A parenthesis. In my opinion, it is debatable if software robots are something new or simply the continuation and refinement of a trend that was already in place. Society has been moving for a long time towards a more and more disciplined social life, virtually disabling common sense. Decades ago you could explain to a police officer why you broke the law: now very few police officers would even listen to you. The "rule of law" has become the dictatorship of law, and common sense has become the enemy of social order. End of parenthesis.
The authors correctly point out that the future ideally will bring not a dehumanization of humans but a humanization of technology, i.e. the introduction of common sense and morality in machines.
Focusing on the workplace, the book points out how office work is not mere information processing but requires interaction among workers. Most of the knowledge is inside the workplace, not in the machines. The easiest way to learn how to do something is to ask coworkers or just to look at how they do it. The book makes a difference between "process" and "practice". Practice makes perfect, process does not.
The blind processing of information is replacing expert handling of situations, but, paradoxically, the more we automate processes the more people count: the few people left to supervise the process are now really crucial, because all common sense is concentrated in them. The difference between information and knowledge is that information can be handled by databases, but knowledge is learned by a "knower". Practice is the way that knowledge is transferred from a "knower" to another "knower". It would be hard to achieve the same transfer of knowledge (the same "learning") using only machines and databases.
The kind of learning that a human undergoes is not simple rote learning. It is in fact influenced by who the human is and by the social context.
More arguments repeat the same mantra: that information outside a social context has little value.
The authors wrote the book when the "net economy" was still young. There is now another point to be made against infoenthusiasm. All the information that permeates our lives thanks to the Internet does not come for free. We pay a price for it. Most of the information that i access both on television and non the Internet is commercials. You have to seep through countless ads in order to get the most obvious of information. I am not sure that the amount of information that i can access today via the Internet is greater than the amount of information that i was accessing in the old days of the encyclopedias. The encyclopedia has been largely replaced by a colossal amount of very visible advertising and by an unknown amount of hard to see information. Most of my friends don't read (or write) beyond the first line of an email: they are growing up in the era of texting. Whatever the amount of information that is made available by ever gigantic knowledge-bases people tend to use an ever smaller amount of it in their daily lives. Nicholas Carr's "The Shallows" is a sort of response to this issue.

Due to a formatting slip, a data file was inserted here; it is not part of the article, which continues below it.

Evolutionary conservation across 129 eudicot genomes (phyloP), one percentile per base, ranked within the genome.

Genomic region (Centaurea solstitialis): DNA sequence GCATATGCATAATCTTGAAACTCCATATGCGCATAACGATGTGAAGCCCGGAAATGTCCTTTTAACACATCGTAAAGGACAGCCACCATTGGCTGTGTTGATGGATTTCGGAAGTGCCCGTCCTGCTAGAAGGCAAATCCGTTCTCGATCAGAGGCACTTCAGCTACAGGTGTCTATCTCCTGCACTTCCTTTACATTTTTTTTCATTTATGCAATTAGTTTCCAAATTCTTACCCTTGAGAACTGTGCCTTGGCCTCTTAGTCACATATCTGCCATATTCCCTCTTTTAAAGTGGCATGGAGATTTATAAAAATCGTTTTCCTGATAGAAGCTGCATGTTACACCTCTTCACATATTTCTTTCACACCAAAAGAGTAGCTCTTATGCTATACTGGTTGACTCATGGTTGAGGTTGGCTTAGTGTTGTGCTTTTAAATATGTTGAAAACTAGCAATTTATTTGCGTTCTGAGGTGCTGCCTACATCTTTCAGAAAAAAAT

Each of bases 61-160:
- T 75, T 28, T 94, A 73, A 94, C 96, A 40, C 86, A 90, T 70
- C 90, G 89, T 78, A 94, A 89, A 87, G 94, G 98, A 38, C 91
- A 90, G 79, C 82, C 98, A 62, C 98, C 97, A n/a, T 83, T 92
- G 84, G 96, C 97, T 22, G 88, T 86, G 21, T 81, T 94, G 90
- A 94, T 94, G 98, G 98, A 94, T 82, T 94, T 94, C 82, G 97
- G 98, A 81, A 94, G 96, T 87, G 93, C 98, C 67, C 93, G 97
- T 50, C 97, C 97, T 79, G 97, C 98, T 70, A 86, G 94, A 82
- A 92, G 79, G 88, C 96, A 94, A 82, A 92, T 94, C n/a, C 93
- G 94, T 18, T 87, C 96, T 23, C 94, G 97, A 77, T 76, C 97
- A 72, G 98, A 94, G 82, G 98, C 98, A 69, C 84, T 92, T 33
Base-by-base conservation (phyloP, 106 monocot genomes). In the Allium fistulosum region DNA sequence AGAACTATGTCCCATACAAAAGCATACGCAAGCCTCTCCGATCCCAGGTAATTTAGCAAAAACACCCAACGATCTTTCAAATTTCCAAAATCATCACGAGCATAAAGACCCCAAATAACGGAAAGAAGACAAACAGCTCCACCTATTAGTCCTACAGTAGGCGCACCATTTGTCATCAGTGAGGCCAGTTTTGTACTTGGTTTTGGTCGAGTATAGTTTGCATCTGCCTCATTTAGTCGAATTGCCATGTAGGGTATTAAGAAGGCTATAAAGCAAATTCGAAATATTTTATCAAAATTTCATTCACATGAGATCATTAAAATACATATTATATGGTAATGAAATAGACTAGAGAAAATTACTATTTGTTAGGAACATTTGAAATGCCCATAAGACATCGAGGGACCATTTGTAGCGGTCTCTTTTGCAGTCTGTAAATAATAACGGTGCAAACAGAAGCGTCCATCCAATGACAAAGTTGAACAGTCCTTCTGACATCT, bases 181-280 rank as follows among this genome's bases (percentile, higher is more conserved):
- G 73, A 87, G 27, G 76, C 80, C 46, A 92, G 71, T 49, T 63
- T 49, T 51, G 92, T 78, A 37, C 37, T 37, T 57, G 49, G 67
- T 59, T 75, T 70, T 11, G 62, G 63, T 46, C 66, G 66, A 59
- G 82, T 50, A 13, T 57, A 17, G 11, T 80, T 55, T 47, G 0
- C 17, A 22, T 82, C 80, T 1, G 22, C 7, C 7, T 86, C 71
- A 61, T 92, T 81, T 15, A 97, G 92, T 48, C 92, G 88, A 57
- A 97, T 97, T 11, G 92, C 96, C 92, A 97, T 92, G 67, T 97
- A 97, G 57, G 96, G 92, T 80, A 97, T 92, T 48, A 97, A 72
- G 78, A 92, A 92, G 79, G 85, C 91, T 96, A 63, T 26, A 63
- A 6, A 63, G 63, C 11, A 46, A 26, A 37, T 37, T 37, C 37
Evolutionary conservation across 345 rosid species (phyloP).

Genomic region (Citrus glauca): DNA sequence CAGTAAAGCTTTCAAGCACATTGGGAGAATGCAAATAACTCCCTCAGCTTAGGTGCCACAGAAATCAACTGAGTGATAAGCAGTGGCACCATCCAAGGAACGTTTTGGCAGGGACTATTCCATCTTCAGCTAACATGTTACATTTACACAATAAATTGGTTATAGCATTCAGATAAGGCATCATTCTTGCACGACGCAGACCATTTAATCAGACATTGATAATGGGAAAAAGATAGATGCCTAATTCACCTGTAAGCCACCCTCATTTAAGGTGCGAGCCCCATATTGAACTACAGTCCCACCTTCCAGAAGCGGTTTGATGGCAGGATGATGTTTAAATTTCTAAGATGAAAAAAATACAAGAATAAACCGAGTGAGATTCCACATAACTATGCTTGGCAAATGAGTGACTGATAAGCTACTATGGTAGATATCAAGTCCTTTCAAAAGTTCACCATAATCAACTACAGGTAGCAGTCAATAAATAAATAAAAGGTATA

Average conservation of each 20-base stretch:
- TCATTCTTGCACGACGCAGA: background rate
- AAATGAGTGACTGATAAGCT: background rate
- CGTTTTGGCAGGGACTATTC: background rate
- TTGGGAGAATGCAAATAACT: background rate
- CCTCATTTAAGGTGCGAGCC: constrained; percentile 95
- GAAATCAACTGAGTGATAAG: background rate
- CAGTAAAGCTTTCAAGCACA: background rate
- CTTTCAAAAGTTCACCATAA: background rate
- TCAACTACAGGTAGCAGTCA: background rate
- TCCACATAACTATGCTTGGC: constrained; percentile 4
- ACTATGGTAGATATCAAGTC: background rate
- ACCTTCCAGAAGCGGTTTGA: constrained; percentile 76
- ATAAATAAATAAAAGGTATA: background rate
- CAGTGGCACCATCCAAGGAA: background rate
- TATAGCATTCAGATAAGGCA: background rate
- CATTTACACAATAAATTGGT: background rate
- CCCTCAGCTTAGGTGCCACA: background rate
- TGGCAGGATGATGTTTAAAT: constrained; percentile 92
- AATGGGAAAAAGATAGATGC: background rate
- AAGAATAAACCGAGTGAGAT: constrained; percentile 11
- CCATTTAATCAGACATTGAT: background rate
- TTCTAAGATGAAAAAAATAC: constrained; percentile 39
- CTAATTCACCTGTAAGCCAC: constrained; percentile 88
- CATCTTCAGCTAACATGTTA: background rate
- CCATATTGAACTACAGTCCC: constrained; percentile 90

The book's claim is that people and computers are complementary, not mutually exclusive. The easy objection is that computers are still very young. By the time computers are as old as, say, the printing press, it is not clear if this statement will still be true...